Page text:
Sunday, July 16, 2017

Working A Scene

One of my favorite waterfalls can be found in Western North Carolina near Rosman. It's not in a National Park, National Forest or even a State Park. In fact, it's not on public lands at all.  It is in the back yard of a private residence! The owners are nice enough to allow, and even encourage, visitors to their own private waterfall on Shoal Creek.

After parking behind the house and walking about 200 yards the trail climbs a very short distance and then descends a set of stairs to the base of the falls. This is the first view of the falls taken next to the small pool below the 60-foot falls.

1/2 sec at f/16

I've been here twice and neither time was there a lot of water flowing over the falls. I think this level of water is just about perfect. It allows individuals streams to separate when falling over the rocky bluff. There is a lot of interesting details and patterns in these falls. While you can easily see the entire waterfall from this vantage point, there is much more to see and photograph.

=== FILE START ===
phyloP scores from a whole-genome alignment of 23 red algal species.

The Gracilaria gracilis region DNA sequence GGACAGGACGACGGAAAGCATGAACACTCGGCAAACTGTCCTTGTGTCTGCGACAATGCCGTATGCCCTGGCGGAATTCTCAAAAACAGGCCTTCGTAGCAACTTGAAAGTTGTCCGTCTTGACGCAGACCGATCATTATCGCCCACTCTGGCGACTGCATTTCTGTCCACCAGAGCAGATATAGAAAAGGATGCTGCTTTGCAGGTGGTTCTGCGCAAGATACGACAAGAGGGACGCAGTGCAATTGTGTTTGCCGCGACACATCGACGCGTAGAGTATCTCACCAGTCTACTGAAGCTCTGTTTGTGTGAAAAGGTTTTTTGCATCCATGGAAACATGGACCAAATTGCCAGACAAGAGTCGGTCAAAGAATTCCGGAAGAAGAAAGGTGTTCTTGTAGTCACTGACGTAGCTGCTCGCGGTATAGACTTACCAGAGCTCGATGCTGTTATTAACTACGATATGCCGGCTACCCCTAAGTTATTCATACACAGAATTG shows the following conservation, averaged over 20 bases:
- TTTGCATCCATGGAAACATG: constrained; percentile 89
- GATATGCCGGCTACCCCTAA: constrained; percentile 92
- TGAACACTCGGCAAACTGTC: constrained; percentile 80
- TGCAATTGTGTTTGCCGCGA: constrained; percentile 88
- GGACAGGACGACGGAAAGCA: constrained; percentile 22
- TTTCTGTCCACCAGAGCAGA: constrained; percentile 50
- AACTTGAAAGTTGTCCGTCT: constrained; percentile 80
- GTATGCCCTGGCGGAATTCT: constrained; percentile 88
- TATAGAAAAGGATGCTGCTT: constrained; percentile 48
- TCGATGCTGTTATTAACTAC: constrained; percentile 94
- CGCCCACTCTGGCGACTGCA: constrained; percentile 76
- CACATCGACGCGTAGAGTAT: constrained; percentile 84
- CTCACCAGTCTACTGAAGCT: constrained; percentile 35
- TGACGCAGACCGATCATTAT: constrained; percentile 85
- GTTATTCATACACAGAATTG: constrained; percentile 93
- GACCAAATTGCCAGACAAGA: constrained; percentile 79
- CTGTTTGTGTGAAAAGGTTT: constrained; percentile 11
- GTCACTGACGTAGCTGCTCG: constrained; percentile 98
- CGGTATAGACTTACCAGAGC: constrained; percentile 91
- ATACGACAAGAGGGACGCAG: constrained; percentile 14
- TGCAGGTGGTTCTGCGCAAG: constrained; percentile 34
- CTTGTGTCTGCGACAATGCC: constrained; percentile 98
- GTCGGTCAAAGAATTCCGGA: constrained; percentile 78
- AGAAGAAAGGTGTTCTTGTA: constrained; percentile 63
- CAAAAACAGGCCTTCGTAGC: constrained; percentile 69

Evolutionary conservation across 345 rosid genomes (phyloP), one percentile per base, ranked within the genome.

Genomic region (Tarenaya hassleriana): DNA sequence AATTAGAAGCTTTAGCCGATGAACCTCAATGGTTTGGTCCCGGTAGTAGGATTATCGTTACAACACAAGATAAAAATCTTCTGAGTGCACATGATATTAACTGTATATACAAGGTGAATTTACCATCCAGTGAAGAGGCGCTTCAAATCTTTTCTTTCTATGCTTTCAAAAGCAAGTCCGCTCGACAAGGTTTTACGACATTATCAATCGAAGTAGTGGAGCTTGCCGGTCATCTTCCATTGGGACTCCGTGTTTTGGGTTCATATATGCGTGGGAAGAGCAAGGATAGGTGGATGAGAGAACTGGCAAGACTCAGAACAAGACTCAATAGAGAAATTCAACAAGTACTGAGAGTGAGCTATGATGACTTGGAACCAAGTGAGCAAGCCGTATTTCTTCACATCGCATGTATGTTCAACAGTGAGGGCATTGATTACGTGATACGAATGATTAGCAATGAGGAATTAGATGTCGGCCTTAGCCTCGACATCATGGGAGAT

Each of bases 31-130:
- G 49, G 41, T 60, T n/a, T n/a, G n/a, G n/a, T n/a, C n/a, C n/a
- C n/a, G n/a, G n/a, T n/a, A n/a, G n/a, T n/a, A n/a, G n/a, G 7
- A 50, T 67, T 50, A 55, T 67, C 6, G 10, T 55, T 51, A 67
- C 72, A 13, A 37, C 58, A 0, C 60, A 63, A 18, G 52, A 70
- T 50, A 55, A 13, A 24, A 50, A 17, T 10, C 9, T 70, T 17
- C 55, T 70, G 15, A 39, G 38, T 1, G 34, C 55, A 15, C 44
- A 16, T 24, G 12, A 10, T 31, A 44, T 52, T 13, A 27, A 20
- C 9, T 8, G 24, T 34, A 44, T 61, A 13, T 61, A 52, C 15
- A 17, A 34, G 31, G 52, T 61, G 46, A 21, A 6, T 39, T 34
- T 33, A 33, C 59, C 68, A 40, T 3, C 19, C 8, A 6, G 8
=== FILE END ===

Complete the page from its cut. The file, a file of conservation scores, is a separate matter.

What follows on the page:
Landscape photographers need to move around and "work the scene".  Avoid the temptation to place your tripod in the first place you find.  Move closer or farther back.  Use your zoom lens, which can give a different view from moving closer.  Get lower.  If possible, get higher and shoot down. We didn't stay long enough because standing in water with thunder storms near by is not a good way to live long and prosper.

1/2 sec at f/16

Hoping across the rocks to the center of the stream gives you a slightly different perspective with the rocks in the foreground. The first and second shots include the lush green foliage and thick moss on the sides of the waterfall. It was an overcast day and the soft indirect light really made these greens pop.
1.8 sec at f/16